Lawyer & Lawmaker Speak to Business Representatives

Attorney Jonathan Miller and Harford County Council member Chad Shrodes, shown with organization president Gene Jones, were guest speakers at the January meeting of Mason-Dixon Business Association at Geneva Farms’ Twin Silos restaurant.

​ A local attorney and a Harford County Council member were speakers at the Mason-Dixon Business Association monthly meeting last week. Held at Geneva Farms’ Twin Silos restaurant, the meeting featured information from attorney-at-law Jonathan Miller, licensed in both Pennsylvania and Maryland, whose PenMar Law LLC practice is based in Whiteford.

  Also, county councilman Chad Shrodes explained recent measures enacted in the county which benefit agricultural enterprises.In his address to the 15 or so business leaders who attended the meeting, Miller said, “I’m convinced it’s organizations like this that are the backbone of a community.”

  Miller described the evolution of his professional career from beginning as a Baltimore City Police Department officer to achieving his law degree and then working as counsel for troopers, a role for which he was on call 24/7. As a lawyer, he spent 16 years in a partnership based in Joppa, MD and in Whiteford, and today he operates his personal firm at 2412 Whiteford Road. Miller explained that he specializes in criminal defense and traffic defense cases, in worker’s compensation issues and in Social Security disability measures.

    He also handles living trusts and wills, he said.However, in cases of estates larger than $5.3 million, he said he refers those to attorneys who keep abreast of the continual tax law changes.
   Also, Miller said he does not take on child abuse cases nor does he handle divorces, since kids are often involved, and he said that that reluctance stems from his experiences as a police officer.

    When asked by a MDBA member whether it is difficult to defend people against whom he once advocated, Miller responded that the Fifth Amendment states that every person is entitled to an attorney.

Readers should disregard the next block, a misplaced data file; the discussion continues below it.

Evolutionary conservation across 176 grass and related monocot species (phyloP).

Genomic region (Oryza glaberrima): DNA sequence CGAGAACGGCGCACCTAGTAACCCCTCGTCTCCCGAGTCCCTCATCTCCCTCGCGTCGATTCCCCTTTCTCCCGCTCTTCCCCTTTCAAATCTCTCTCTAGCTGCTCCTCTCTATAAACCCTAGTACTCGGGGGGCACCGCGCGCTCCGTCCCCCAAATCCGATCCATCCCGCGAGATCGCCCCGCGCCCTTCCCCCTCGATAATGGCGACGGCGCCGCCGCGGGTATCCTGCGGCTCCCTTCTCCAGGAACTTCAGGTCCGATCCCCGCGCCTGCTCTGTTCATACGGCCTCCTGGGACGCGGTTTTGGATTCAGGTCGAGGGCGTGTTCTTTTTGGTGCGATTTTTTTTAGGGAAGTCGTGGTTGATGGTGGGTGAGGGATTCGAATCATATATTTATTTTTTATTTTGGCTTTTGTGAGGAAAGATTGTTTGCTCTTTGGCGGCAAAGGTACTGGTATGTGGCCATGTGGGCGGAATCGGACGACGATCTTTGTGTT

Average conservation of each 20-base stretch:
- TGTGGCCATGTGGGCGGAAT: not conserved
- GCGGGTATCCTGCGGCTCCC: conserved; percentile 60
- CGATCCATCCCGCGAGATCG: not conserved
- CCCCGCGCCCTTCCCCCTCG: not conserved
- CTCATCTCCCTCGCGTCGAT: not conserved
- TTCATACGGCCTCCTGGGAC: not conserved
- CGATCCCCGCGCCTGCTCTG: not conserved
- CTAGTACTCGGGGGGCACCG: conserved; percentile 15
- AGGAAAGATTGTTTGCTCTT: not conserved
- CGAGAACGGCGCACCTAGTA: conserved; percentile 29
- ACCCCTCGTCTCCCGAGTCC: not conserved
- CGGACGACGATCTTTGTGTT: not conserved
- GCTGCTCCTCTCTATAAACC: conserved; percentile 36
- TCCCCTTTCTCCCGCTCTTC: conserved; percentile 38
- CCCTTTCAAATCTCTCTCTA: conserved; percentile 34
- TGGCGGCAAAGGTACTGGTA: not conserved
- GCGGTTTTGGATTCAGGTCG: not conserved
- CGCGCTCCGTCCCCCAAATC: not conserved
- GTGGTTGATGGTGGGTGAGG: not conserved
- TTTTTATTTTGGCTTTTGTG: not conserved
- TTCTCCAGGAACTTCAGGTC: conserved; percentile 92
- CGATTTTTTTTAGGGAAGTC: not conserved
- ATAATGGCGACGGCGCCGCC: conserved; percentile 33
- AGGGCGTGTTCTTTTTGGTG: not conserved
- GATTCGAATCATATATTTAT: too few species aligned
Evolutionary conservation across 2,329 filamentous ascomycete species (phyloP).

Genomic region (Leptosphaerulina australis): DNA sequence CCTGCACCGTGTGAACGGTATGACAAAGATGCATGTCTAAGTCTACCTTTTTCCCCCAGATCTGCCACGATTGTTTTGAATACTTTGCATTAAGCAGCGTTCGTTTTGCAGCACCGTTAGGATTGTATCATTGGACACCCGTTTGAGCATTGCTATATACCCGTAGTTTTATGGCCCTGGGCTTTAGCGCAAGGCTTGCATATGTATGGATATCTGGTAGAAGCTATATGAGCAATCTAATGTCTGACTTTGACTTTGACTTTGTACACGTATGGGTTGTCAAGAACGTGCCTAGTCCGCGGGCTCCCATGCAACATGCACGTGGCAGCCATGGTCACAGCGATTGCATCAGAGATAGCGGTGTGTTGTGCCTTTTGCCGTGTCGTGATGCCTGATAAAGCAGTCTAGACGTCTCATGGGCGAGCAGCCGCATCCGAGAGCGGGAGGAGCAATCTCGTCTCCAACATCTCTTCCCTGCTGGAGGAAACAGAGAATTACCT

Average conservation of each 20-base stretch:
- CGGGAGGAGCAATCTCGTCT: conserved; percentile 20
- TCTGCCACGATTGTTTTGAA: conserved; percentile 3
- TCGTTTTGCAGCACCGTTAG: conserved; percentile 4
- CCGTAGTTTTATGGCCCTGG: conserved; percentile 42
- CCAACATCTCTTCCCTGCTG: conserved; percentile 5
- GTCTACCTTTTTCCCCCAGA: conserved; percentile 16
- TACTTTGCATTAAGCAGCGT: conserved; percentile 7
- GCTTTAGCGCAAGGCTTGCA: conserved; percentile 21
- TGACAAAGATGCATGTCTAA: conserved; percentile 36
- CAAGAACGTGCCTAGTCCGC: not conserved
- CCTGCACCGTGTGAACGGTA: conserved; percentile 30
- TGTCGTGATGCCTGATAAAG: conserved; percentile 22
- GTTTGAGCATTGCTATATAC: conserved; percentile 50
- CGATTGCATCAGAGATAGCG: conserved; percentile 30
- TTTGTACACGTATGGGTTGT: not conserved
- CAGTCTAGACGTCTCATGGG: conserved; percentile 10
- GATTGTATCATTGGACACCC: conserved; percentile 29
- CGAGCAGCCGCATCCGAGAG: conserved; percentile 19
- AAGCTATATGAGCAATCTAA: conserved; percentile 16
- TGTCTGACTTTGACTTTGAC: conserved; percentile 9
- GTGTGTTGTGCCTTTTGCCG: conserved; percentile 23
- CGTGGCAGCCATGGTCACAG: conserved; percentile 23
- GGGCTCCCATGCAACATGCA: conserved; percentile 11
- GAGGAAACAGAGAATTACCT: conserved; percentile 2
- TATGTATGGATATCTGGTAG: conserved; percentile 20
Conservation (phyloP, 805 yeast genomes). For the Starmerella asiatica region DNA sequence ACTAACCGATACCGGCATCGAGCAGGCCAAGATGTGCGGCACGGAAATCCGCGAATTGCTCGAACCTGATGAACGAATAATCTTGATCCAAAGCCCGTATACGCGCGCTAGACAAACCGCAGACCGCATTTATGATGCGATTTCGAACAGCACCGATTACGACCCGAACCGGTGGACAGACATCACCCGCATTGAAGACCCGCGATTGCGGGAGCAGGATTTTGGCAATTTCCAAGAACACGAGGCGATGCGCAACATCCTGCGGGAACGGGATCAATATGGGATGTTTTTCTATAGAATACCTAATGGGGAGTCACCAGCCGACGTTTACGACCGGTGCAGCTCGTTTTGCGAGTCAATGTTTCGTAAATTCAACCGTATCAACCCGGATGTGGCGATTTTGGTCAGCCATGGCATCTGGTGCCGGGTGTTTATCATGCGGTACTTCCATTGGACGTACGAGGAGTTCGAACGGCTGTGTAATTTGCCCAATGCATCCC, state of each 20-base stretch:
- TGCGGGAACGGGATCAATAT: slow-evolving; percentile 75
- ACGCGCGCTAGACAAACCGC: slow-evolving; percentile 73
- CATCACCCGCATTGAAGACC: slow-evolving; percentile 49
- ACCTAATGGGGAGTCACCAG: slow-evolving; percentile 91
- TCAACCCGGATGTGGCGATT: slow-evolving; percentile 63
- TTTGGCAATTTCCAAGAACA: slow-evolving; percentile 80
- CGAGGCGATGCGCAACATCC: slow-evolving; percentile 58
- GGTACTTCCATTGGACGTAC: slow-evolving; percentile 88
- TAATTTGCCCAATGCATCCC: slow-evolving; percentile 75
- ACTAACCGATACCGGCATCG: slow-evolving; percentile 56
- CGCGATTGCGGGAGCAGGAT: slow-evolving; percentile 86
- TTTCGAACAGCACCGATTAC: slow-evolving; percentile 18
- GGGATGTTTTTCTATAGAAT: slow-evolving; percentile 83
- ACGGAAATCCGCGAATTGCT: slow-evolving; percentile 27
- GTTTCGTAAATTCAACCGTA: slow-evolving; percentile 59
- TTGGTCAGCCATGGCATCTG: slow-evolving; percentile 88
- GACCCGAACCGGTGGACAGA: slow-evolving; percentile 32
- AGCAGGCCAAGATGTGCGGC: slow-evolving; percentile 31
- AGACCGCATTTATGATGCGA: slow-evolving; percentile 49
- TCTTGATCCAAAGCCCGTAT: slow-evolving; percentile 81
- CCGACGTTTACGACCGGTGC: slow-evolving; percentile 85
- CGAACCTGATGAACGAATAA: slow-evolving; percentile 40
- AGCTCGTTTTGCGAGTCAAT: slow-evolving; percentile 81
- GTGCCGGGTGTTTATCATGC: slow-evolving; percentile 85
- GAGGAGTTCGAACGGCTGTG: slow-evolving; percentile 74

He said that Maryland is fortunate to have people of high caliber serving as state police troopers. Miller clarified to another member that a person has the ability to defend himself legally if using matching force in a home invasion in both Maryland and Pennsylvania. He said, though, that one cannot use deadly force on an unarmed person who is just stealing something.

     As far as the Harford County Council is concerned, Shrodes described measures on which he personally has worked or which have recently passed, such as one dealing with what he feels was a too-stringent required footage for permitted panhandles on subdivided lots. That footage requirement, which took productive farmland out of production, has been eliminated, he said.

     Another new mandate passed only the night before the MDBA meeting was one which changed agricultural commercial buffer zones to more liberal landscaping requirements, said Shrodes. He said the old law hampered farmers trying to sell produce or products from stands on their land.

     Also, he told of eliminating the regulation that said an accessory building could not exceed the height of the primary structure on a parcel, something that posed difficulties for owners of ranch-style dwellings.
       He said too that Harford cable company franchise agreements, which formerly were for 15-year periods, will now be for 10 years, since the council feels technology changes so rapidly.

       Shrodes said too that he is continuing to work on reducing the laws regarding septic reserve areas and that new storm water management regulations will be in effect.